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First Impressions

All About First Impressions

Human beings are built to size each other up quickly. In fact, first impressions snap into place in just seven seconds. These judgments are influenced by a number of factors, such as facial shape, vocal inflection, attractiveness, and general emotional state. We tend to get attached to our initial impressions of people and find it difficult to change our opinion of them. As a result, it’s important to be aware of how we come across to others during a first meeting. Then we can employ impression management skills—modulating any irritating traits and accentuating our strengths—to ensure that people have a more favorable opinion of us. Everything from clothing style and posture to conversational topics can be adjusted to form an ideal first impression.

The Halo Effect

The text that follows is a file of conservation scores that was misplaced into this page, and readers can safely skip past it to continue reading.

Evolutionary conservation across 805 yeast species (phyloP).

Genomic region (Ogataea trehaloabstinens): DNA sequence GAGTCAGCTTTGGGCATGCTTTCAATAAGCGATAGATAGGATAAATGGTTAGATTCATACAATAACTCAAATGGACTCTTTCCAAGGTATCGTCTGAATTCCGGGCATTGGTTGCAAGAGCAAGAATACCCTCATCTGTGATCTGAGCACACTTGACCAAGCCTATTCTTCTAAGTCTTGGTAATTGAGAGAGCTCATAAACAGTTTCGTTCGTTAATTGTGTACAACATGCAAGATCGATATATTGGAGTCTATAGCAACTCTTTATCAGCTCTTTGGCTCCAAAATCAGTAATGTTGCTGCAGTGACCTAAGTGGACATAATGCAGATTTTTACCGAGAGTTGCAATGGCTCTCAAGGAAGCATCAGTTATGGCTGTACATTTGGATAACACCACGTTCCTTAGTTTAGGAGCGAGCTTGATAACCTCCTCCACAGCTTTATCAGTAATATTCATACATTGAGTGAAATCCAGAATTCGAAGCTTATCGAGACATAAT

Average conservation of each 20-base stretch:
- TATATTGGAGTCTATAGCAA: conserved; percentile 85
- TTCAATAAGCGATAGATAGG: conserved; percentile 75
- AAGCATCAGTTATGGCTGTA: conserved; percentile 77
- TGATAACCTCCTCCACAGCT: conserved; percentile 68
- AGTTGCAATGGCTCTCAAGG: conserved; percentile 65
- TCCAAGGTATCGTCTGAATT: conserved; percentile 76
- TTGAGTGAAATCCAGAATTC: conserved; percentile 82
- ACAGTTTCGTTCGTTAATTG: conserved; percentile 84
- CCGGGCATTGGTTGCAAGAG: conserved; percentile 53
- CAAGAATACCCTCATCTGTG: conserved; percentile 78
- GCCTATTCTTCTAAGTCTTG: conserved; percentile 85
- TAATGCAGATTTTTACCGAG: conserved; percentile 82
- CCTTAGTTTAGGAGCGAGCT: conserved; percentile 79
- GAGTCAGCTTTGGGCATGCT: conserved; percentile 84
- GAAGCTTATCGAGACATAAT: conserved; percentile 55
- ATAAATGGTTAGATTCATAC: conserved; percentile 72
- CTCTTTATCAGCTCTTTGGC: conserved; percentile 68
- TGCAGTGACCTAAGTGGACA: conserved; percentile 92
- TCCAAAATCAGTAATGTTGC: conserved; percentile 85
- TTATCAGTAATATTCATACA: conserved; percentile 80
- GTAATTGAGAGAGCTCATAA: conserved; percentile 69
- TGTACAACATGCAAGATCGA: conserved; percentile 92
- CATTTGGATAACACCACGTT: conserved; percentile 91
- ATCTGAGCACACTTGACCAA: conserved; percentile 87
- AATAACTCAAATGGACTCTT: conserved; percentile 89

The halo effect occurs when an initial judgment unconsciously colors our perception of the individual as a whole. Observing an initial feature—perhaps beauty or strength—creates a halo around the person, making it difficult to revise that impression based on new or opposing information. For example, an attractive individual may also be perceived as interesting, ambitious, or funny, while an unattractive individual may be more readily blamed for a crime. Aside from attraction, the halo effect also takes hold in politics, marketing, and academia, among other domains. However, it’s possible to avert potentially harmful consequences of the halo effect; professors can grade papers anonymously, for instance, to prevent prior information from influencing students’ grades. As one might expect, forming long term relationships also diffuses the halo effect, allowing new and varied information to create a deeper, nuanced, and more accurate portrait. 

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